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Case Report - Year2022 - Volume37 - Issue 4


Introduction: Scalp reconstruction after cancer resection remains a challenge for surgeons, especially considering the increasing incidence of skin cancer among elderly patients. Dermal matrix (DM) is a heterogeneous group of wound covering materials that aid in wound closure and replace some of the skins functions, either temporarily or permanently. Patients at higher surgical risk can benefit from the use of DM, which help to generate a new dermis, offering great improvements in coverage of complex and extensive defects
Methods: It is a retrospective study with analysis of medical records and report of two cases of patients at the A.C.Camargo Cancer Center-SP, Brazil.
Results: We report two cases of complex and extensive scalp defects at a single center using DM associated with skin grafting and negative pressure therapy (NPT) in reconstructive surgery after resection of malignant skin neoplasm with satisfactory functional and esthetic results.
Conclusions: Extensive lesions of the scalp are a challenge in clinical practice and a multidisciplinary treatment is essential. The results obtained indicate that DM associated with partial skin grafting and NPT have enormous potential to increase the therapeutic options available to the surgeon and possibly benefit patients, especially those who do not have the clinical conditions for extensive coverage surgery with microsurgical flap.

Keywords: Skin, artificial; Wound healing; Negative-pressure wound therapy; Scalp; Skin neoplasms.


Introdução: A reconstrução do couro cabeludo após a ressecção oncológica continua sendo um desafio para o cirurgião, especialmente considerando a incidência crescente de câncer de pele entre pacientes idosos. A matriz dérmica (MD) é um grupo heterogêneo de materiais de cobertura de feridas que auxiliam no fechamento da ferida e substituem algumas das funções da pele, temporária ou permanentemente. Pacientes com maior risco cirúrgico podem se beneficiar do uso de MD, que ajuda a gerar uma nova derme, oferecendo grandes melhorias na cobertura de defeitos complexos e extensos.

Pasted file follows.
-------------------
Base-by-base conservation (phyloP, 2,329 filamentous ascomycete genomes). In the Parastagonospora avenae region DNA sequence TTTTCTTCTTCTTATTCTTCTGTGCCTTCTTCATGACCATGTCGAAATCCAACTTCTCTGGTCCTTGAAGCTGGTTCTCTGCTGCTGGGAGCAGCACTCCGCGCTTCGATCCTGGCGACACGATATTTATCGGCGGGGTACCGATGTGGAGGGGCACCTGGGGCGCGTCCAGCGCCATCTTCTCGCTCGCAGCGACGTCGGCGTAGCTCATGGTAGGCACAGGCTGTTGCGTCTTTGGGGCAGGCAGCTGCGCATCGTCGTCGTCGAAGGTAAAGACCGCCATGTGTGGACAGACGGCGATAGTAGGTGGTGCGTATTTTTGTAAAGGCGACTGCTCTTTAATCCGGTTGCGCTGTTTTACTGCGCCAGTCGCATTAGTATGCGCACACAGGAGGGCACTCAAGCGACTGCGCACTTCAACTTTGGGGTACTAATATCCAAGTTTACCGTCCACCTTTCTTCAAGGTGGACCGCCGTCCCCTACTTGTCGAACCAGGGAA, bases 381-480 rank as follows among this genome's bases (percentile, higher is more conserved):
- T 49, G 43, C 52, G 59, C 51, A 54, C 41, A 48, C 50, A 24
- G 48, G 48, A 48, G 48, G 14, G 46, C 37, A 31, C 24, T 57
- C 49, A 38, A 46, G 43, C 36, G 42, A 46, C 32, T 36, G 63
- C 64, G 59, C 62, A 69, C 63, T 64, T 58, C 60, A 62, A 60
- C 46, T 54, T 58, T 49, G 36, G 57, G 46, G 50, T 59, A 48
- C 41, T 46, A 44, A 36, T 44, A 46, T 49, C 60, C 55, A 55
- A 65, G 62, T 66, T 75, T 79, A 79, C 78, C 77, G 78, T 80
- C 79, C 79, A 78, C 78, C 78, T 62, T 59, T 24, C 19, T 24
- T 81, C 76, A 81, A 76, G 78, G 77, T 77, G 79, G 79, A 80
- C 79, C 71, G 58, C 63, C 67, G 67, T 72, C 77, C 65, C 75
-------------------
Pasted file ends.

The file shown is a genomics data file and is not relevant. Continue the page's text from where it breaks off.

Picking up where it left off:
Métodos: É um trabalho retrospectivo com análise de prontuário e relato de dois casos de pacientes do A.C.Camargo Cancer Center-SP, Brasil.
Resultados: Relatamos dois casos de defeitos complexos e extensos de couro cabeludo em um centro único usando MD associada a enxerto cutâneo e terapia de pressão negativa (TPN) na cirurgia reconstrutiva após ressecção de neoplasia maligna da pele com resultados funcionais e estético satisfatório.
Conclusões: As lesões extensas do couro cabeludo são um desafio na prática clínica e um tratamento multidisciplinar é fundamental. Os resultados obtidos indicam que a MD associada com a enxertia de pele parcial e com a TPN tem enorme potencial para aumentar as opções terapêuticas disponíveis para o cirurgião e possivelmente beneficiando os pacientes, especialmente aqueles que não têm condições clínicas para uma cirurgia extensa de cobertura com retalho microcirúrgico.

Palavras-chave: Pele artificial; Cicatrização; Tratamento de ferimentos com pressão negativa; Couro cabeludo; Neoplasias cutâneas.


Scalp reconstruction after oncological resection remains a challenge for the surgeon, especially considering the increasing incidence of skin cancer among elderly patients. Scalp reconstruction can be challenging due to local aggressiveness, with the invasion of adjacent structures, the extension of resection, the possibility of tumor recurrence and the need for adjuvant radiotherapy1.

Treatment options after tumor resection are skin grafting, pedicled and axial local flaps, or microsurgical flaps to correct complex and extensive wounds2. Skin grafting can be very interesting in large resections, but skin grafts cannot be used whenever bones, nerves and tendons are exposed. Skin flaps are good options for reconstruction, but the defect size limits them. Dermal matrix (DM) has been used in treating burns in the acute phase and the management of sequelae and reconstructive surgery for many years3.

DM is a heterogeneous group of wound dressing materials that aid in wound closure and replace some of the skin’s functions, temporarily or permanently, depending on the product’s characteristics. They provide various biological and physiological properties of the human dermis that allow and/or promote new tissue growth and optimize conditions for healing4. Patients with a higher surgical risk can benefit from using DM, which helps generate a new dermis, offering great improvements in the coverage of complex and extensive defects5. This study aims to report two complex cases of extensive lesions on the scalp, with complete closure of the lesion.